When I was in fourth grade, I spent every Sunday afternoon at Starlite Skating Rink. There was a kid named Duane from another school that was usually there also. He was about as good of a skater as I was – not bad, but not very good either. We both rented skates (an unofficial demarcation of the good and bad skaters), and we usually hung out together the whole time.
Once baseball season started, I stopped skating and didn’t see Duane again for several months. During the next fall, at the beginning of fifth grade, one of my friends invited me to a birthday party they were having at Starlite on a Sunday afternoon. Shortly after we arrived, I saw Duane. He looked the same, but he was an amazing skater. The kid was flawless and fast on the rink. When I asked him how he had gotten so good, his answer was simple and direct: “I’ve been skating every week. You would be just as good as me if you kept at it.”
Perhaps the most brilliance per pound of any human in history. Every single Sunday for over a year – more than 10% of his life – he was skating. Of course he was going to improve!
The Importance of Repetition
No matter what skill or objective one is trying to accomplish, I believe the most important ingredient to success is repetition. And no matter how much the buying process has changed in recent years, I believe that repetition is still the secret to selling success in the security industry.
Here are four thoughts I have about repetition and its impact on sales success:
1. There is a compound effect that will make your life easier every month. One plus one equals three in the world of sales. If you consistently perform the proper sales activities on a weekly basis, your success ratios in every area are going to increase, creating a compounding improvement in overall performance. For example, if your success ratios in prospecting, presenting, and closing each improve by 20%, then your overall sales success ratio will improve by 73%. This is what happens with repetition – the parts of the process may improve linearly, but the overall success increases exponentially.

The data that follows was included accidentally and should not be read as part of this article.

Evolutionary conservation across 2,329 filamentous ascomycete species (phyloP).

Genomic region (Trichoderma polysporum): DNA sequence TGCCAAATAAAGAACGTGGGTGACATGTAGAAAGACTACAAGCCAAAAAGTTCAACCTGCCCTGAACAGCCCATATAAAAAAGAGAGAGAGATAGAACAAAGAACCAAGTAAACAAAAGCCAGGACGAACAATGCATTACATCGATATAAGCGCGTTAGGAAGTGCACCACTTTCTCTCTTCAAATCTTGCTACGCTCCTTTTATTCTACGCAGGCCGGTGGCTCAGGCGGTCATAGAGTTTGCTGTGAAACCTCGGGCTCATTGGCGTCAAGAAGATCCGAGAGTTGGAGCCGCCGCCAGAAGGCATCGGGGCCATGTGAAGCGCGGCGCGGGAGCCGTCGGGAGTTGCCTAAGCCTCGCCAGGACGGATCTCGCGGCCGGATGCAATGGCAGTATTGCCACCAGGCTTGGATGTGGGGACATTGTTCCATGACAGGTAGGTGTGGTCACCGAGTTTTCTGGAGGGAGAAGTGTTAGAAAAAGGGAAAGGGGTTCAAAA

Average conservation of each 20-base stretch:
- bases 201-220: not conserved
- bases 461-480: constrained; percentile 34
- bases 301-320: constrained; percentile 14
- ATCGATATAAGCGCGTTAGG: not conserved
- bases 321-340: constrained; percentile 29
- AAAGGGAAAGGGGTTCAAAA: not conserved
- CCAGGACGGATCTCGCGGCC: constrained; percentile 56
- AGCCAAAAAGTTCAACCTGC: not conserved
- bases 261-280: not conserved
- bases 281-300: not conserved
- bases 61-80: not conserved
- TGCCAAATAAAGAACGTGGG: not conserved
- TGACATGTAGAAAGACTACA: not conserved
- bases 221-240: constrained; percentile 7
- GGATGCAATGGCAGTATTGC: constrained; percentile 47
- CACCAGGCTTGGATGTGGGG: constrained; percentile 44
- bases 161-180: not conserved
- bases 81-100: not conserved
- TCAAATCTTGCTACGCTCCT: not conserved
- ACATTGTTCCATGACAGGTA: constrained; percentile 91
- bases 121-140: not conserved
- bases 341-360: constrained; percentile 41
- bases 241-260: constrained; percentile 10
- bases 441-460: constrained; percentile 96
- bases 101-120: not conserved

2. Customers want to give you a chance. People want to help others who put in a lot of effort. If you show up consistently, even the most distant and rude customer will still want to give you an opportunity to win their business. A friend of mine who spent many years managing salespeople used to tell his team: “If someone who doesn’t buy from you does not feel guilty about it, then you are not doing your job.”
3. You will appear to be a subject matter expert. There is a little caveat to this one – you must deliver intelligent information in repetition. If you do, then after several attempts of trying to earn someone’s business, they will believe that you are a subject matter expert. Showing up one time to present the most intelligent presentation is not nearly as powerful as repetitiously helping educate your customers and prospects.
4. Create repetitive exercises to stay on top of your selling skills. Many sales activities are difficult to conduct repetitively, creating the need for you to create opportunities to perform them. For example, the chance to deliver a company overview to an audience may not happen more than a few times per year, but these opportunities are likely very important to your success. To become great at delivering the company overview, you have to practice.
In today’s hectic world, no one is likely to make you practice, so schedule this time on your calendar. If you want to succeed, create a process and follow it week after week.
Chris Peterson is the founder and president of Vector Firm (www.vectorfirm.com), a sales consulting and training company built specifically for the security industry. To request more info about the company, visit www.securityinfowatch.com/12361573.